Effects of lyric analysis interventions on treatment motivation in patients on a detoxification unit: A randomized effectiveness study

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Abstract

Background: Treatment motivation is a key component in the early rehabilitative stages for people with substance use disorders. To date no music therapy researcher has studied how lyric analysis interventions might affect motivation in a randomized controlled design. Objectives: The primary purpose of this study was to determine the effect of lyric analysis interventions on treatment motivation in patients on a detoxification unit using a single-session wait-list control design. A secondary purpose was to determine if there were between-group differences concerning two contrasting songs used for the lyric analyses. Methods: Participants (N = 104) were cluster randomized to a group lyric analysis condition or a wait-list control condition. Participants received either a "Hurt" or a "How to Save a Life" lyric analysis treatment. The Texas Christian University Treatment Motivation Scale-Client Evaluation of Self at Intake (CESI) (Simpson, 2008[2005]) was used to measure aspects of treatment motivation: problem recognition, desire for help, treatment readiness, pressures for treatment, and total motivation. Results: Results indicated significant between-group differences in measures of problem recognition, desire for help, treatment readiness, and total motivation, with experimental participants having higher treatment motivation means than control participants. There was no difference between the two lyric analysis interventions. Conclusions: Although the song used for lyric analysis interventions did not affect outcome, a single group-based music therapy lyric analysis session can be an effective psychosocial treatment intervention to enhance treatment motivation in patients on a detoxification unit. Limitations, implications for clinical practice, and suggestions for future research are provided.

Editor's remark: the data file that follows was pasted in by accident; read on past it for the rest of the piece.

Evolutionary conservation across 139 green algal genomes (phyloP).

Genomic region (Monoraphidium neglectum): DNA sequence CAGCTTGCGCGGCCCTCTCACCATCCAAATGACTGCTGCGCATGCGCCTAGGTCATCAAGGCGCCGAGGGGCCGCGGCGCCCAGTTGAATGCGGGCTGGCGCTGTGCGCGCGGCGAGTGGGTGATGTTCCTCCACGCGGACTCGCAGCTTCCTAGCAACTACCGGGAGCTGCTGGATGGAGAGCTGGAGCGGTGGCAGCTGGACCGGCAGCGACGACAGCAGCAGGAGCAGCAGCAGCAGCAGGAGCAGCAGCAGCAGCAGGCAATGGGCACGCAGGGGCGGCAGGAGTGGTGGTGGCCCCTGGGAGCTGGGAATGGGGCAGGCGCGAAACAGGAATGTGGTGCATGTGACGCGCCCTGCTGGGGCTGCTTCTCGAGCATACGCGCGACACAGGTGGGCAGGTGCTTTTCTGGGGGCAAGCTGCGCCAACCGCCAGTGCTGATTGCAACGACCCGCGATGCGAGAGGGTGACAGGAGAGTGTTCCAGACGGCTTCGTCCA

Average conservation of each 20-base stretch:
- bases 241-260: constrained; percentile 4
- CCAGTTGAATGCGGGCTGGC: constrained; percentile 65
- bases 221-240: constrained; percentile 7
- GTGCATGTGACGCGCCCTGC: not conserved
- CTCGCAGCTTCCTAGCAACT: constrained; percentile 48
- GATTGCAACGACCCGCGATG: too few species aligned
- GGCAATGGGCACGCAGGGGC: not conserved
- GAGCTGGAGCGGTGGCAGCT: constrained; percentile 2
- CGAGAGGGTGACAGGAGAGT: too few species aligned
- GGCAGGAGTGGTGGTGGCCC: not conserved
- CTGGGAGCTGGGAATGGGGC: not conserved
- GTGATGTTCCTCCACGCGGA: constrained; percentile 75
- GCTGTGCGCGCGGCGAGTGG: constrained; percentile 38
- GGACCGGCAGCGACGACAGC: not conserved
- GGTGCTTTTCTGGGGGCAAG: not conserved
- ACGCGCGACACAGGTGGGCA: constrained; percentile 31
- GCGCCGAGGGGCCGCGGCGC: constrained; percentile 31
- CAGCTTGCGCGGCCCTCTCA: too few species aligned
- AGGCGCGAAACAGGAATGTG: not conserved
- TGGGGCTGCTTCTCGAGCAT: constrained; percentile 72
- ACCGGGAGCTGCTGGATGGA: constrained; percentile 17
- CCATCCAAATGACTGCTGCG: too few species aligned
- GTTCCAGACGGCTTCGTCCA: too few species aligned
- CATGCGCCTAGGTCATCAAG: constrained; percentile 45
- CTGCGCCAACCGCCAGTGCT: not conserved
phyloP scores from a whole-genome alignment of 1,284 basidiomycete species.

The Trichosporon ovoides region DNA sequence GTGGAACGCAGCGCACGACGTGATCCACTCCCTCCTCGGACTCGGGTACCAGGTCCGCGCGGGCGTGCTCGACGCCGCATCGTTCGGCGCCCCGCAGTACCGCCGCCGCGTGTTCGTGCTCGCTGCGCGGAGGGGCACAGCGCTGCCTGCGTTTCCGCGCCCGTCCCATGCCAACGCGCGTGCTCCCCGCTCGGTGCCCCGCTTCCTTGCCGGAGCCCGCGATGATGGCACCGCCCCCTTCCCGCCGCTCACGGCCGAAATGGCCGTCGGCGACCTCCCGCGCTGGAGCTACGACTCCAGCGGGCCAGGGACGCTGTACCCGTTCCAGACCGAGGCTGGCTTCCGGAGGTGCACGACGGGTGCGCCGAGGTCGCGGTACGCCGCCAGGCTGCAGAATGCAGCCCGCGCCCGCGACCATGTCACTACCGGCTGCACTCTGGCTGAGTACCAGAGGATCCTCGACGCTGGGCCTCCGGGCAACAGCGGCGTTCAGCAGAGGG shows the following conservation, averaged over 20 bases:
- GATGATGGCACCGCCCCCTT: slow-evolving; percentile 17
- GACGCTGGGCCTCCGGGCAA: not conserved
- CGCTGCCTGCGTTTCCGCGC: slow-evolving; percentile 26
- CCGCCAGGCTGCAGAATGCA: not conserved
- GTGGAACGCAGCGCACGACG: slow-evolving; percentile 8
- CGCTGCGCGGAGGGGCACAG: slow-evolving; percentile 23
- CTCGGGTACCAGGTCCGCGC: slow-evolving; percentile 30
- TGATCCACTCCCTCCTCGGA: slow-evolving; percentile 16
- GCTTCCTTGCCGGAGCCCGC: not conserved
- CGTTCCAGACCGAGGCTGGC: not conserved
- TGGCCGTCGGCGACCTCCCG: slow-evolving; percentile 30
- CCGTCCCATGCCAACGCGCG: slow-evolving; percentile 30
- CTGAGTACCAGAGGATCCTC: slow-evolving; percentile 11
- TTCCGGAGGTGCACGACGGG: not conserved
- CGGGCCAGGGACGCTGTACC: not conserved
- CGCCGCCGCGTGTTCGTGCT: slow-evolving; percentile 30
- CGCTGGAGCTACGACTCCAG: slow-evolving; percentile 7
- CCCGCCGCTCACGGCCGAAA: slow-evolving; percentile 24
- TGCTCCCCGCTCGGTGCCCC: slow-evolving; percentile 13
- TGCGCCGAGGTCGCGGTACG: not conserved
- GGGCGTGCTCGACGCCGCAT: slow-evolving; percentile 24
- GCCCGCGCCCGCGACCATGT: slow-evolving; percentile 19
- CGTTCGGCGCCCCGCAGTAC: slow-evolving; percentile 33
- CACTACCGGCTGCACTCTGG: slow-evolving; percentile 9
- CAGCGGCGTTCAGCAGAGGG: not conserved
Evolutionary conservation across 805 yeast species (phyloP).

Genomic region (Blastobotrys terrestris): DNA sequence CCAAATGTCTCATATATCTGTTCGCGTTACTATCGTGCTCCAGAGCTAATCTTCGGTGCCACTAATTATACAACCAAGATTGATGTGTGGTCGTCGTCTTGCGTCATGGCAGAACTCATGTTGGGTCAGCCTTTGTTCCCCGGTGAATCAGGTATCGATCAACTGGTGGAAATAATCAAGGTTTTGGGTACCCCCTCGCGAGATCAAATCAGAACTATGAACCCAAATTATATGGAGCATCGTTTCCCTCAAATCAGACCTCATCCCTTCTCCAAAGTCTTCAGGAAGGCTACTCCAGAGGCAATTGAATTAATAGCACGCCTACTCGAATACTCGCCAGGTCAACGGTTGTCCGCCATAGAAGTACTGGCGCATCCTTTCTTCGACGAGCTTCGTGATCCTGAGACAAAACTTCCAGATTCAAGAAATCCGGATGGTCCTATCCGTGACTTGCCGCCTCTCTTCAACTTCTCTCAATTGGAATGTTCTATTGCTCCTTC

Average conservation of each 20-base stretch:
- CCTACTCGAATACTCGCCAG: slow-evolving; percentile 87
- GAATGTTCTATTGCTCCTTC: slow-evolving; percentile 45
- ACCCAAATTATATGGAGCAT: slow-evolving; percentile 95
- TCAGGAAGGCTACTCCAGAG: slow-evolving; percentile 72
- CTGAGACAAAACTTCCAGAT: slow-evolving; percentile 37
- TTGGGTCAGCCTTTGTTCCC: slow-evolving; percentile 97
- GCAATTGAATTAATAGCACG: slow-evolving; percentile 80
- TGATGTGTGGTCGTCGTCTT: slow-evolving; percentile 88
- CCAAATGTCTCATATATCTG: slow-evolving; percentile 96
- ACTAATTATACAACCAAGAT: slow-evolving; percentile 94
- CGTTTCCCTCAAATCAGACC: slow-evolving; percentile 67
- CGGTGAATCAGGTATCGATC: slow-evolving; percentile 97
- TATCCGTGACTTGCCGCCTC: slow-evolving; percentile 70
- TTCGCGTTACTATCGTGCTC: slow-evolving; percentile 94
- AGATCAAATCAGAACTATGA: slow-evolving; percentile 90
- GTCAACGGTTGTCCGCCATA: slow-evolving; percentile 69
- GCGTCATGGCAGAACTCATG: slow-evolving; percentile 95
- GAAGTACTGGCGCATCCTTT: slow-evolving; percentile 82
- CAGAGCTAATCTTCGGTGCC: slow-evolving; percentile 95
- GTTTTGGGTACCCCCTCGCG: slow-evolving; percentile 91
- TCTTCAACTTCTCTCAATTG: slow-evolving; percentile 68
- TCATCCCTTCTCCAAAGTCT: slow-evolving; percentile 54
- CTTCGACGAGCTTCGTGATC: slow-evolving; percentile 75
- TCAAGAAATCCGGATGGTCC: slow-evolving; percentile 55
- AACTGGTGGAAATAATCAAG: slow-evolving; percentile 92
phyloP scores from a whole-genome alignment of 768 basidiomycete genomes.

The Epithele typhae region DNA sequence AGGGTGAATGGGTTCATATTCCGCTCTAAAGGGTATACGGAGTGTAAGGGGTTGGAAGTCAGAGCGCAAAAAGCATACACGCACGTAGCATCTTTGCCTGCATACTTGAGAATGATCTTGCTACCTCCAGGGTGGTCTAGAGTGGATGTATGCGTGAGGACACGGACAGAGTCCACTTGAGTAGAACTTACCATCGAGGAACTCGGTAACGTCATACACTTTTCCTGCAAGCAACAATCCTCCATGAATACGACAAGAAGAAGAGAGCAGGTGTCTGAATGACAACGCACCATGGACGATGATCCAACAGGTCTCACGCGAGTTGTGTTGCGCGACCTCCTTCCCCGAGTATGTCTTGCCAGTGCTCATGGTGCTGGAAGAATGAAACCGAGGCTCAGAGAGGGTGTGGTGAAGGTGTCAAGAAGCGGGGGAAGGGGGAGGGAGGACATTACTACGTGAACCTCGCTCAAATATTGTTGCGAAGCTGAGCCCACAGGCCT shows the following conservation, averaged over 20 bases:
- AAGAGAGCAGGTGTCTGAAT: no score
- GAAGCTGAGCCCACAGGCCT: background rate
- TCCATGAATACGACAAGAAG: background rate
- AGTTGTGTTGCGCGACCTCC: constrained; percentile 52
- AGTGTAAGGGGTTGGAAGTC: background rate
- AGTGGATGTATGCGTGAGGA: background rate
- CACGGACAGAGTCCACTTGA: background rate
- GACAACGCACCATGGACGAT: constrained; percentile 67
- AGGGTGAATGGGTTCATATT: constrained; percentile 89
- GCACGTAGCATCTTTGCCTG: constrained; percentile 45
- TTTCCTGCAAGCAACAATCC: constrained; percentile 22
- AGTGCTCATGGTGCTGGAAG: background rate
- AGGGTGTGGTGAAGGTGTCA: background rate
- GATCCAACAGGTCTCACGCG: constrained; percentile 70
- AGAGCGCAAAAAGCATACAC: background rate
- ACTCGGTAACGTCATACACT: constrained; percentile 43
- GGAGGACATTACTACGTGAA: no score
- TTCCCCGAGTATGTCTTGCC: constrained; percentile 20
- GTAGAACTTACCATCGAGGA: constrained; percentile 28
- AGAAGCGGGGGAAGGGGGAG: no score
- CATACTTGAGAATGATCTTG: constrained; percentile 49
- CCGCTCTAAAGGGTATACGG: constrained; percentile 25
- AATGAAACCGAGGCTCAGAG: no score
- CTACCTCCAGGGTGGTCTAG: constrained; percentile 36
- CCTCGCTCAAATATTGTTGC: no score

Original languageEnglish (US)
Pages (from-to)117-134
Number of pages18
JournalJournal of music therapy
Volume52
Issue number1
DOIs
StatePublished - Jan 1 2015

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Motivation
Therapeutics
Music Therapy
Music
Lyrics
Ego
Substance-Related Disorders
Research Personnel
Pressure

Keywords

  • Addiction
  • Chemical dependency
  • Motivation
  • Music therapy
  • Substance abuse/use

Cite this

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title = "Effects of lyric analysis interventions on treatment motivation in patients on a detoxification unit: A randomized effectiveness study",